The paradox of the life we lead these days is that although we are never alone, always 'connected', constantly buying into this manipulated new age philosophy that we are one, somehow through a wireless connection, the epidemic of loneliness is more predominant than ever. We have isolated ourselves through the process of creating virtual 'profiles' of who we want to be, living in constant fear that we might be exposed for who we really are. Continually disappointed by the mundane reality of our un-photoshopped existence.
Creativity though flourishes on the on the fertile landscape of an empty mind. So how can we find a way to be brave enough to sit in that room, alone, with nothing except our own reflection? And even then, how can we make it through the initial state of utter panic to a place of surrender? This ever so simple task, takes a level of bravery that our popularity driven mindset cannot fathom, but the rewards of such a simple act are endless. It matters not what you think of during that time, but rather the act itself serves as a catalyst for a type of creative mindset.
So I challenge you to try it, following these ten not so simple steps:
1. Allocate a space, put a comfy chair and lock the door.
2. Designate thirty minutes to sit there without your iPhone, iPad, iMac.
3. Don't get up, even if you remember you needed to reply to a message.
4. Let your mind express its complete and total discomfort and shame.
5. Continue to sit there, even if you feel utterly absurd.
6. Think of anything you want, and I mean anything.
7. If panic enters, tell yourself that you are in a safe space.
8. Repeat the same thing the next day, even if you don't want to.
9. Remind yourself that in this time you can think of anything you want.
10. Do this every day at the same time for two weeks.
I imagine that these steps might seem like some new age, California style hullabaloo, and believe you me when I say I am the very epitome of nervous-overthinking-overworking-can't-sit-still-for-a-moment-have-a-million-things-happening-at-one-time-multitasking-monster. But time alone has become my friend and my confidant. It is there where I go to get away from the chaos outside and to a place that belongs just to me. Trust me when I say that as the days go by, you will begin to feel the shame subside, and there will come a moment of non-judgement and surrender that will lead you to a path back to yourself. A place within you that is not only truly 'connected' to the world around you but to a creative process that is intrinsically yours.
Towards the end of my studies at the London College of Fashion, I decided that I no longer wanted to be a Fashion Designer. For my final year thesis, I arrogantly decided to ignore my field of studies and with a few friends and a camera created a short, very artsy fartsy film. The film got me an award, a first class honours degree and into Fabrica. A place that was conceived on the premise that all creative fields are one. A revolutionary idea at the time and a place where youngsters were imported to create anything freely, regardless of its place in the world.
Upon my exit from that bubble, I decided to work in Advertising with the title Graphic Designer. The antithesis of what I had previously experienced. A minefield of dos and don'ts, must and must nots. A place where creative ideas come to die. Also, the place where I learnt one of the most important lessons that I still to date live by. That the job of the creative person is to communicate, in a simple and effective manner. And that only within the confines of rules and regulations and real-world contention can new ideas be born.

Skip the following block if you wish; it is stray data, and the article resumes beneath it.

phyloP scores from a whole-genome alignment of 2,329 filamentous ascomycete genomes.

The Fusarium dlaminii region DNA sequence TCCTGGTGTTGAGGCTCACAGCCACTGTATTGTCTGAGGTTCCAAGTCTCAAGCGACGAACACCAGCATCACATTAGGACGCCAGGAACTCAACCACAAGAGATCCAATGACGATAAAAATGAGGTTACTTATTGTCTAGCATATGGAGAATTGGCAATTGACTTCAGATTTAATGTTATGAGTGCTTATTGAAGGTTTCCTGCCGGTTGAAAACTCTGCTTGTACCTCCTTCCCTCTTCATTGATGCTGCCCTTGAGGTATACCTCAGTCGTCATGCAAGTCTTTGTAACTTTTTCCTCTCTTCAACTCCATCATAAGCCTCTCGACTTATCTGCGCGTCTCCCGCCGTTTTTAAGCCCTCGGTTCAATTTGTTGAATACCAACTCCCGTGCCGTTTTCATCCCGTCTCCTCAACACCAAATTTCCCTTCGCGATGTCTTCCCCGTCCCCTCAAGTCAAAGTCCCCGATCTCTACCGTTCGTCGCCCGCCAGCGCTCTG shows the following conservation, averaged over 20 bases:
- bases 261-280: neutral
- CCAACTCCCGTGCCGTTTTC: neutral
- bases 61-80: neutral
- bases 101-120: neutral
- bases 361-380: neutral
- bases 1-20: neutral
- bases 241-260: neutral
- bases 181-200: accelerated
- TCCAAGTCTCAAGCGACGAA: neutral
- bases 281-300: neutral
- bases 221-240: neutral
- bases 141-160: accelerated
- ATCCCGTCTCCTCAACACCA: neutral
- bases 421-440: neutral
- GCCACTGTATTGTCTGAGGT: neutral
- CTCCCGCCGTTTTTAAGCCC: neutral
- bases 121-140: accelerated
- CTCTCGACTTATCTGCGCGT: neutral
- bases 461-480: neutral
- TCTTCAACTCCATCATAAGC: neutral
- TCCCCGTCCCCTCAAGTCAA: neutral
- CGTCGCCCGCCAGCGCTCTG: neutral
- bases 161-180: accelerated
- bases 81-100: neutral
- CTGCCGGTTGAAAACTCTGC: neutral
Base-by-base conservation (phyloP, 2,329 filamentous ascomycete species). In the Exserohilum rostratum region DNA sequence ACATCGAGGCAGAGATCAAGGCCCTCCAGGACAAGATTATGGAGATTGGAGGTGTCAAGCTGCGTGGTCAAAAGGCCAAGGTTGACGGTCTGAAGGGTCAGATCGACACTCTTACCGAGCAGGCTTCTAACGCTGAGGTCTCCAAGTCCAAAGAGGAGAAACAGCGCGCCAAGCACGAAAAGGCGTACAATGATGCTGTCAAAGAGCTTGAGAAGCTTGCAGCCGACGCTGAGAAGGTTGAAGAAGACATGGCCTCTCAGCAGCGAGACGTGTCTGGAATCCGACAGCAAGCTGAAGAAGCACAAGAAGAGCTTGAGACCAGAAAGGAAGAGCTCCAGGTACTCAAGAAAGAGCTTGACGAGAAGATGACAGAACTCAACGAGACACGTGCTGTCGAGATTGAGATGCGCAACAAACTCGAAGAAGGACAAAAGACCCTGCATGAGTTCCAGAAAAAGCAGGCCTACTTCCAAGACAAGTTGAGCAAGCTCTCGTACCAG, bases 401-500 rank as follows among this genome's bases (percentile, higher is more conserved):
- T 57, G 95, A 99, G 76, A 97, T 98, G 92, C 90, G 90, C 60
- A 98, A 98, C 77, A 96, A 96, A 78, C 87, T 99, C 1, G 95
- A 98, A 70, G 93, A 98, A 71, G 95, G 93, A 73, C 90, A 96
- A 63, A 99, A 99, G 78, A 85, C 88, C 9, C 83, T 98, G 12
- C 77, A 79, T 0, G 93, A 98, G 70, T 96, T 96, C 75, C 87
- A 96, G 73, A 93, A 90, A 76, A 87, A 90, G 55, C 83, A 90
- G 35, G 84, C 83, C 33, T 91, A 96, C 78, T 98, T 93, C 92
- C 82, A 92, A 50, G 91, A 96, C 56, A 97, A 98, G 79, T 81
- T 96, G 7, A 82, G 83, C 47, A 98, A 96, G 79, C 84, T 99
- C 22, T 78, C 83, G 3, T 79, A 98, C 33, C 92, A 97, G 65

In some fundamental respects I believe that the process of Art and Design are completely different, but in some ways I think their intentions have some very basic commonalities. Here are a couple of them:
1. Art and Design cannot be selfish acts.
They are both inclusive and serve to sell you something. One sells a product and the other an idea. Both have in common their function. To speak to an audience. They must both speak a language that is understandable and void of arrogance. And I don't mean your Facebook, first person, we're all best friends, but also pop in and buy something, kind of language. What I mean, is that the idea behind your work however complex must be translated into a language that does not make your audience feel inferior. And the reasoning behind that is not to dull down complex ideas, but that I believe that both Art and Design serve to influence change in the world. And that the only way you can do that is to be able to reach the lowest common denominator. The person that isn't ready for change. And usually, his vocabulary is very basic.
2. Technology is not a creative idea.
These days anyone with a Mac and an internet connection can call themselves an Artist or Designer. But designing a hipster logo, a Graphic Designer does not make, nor does having the latest Photoshop brush, an Artist make. Both Art and Design must exist within the confines of trend or rather let me say within a chronological time frame, but they must both be able to stand the test of time. We live in a world where change happens in light speed and it is easy to become a copy artist by using new technology. What will withstand the test of time is the message and not the technique, the emotion and not the cool visual effect. The work created in this manner with still be around long after hipster logos and cool visual effects go out of fashion. Content must always be put first.
A much respected colleague of mine had once said to me that if your grandmother can understand it, then you've done a good job. I continue to live by that and am hoping I might influence you to adopt the same belief too.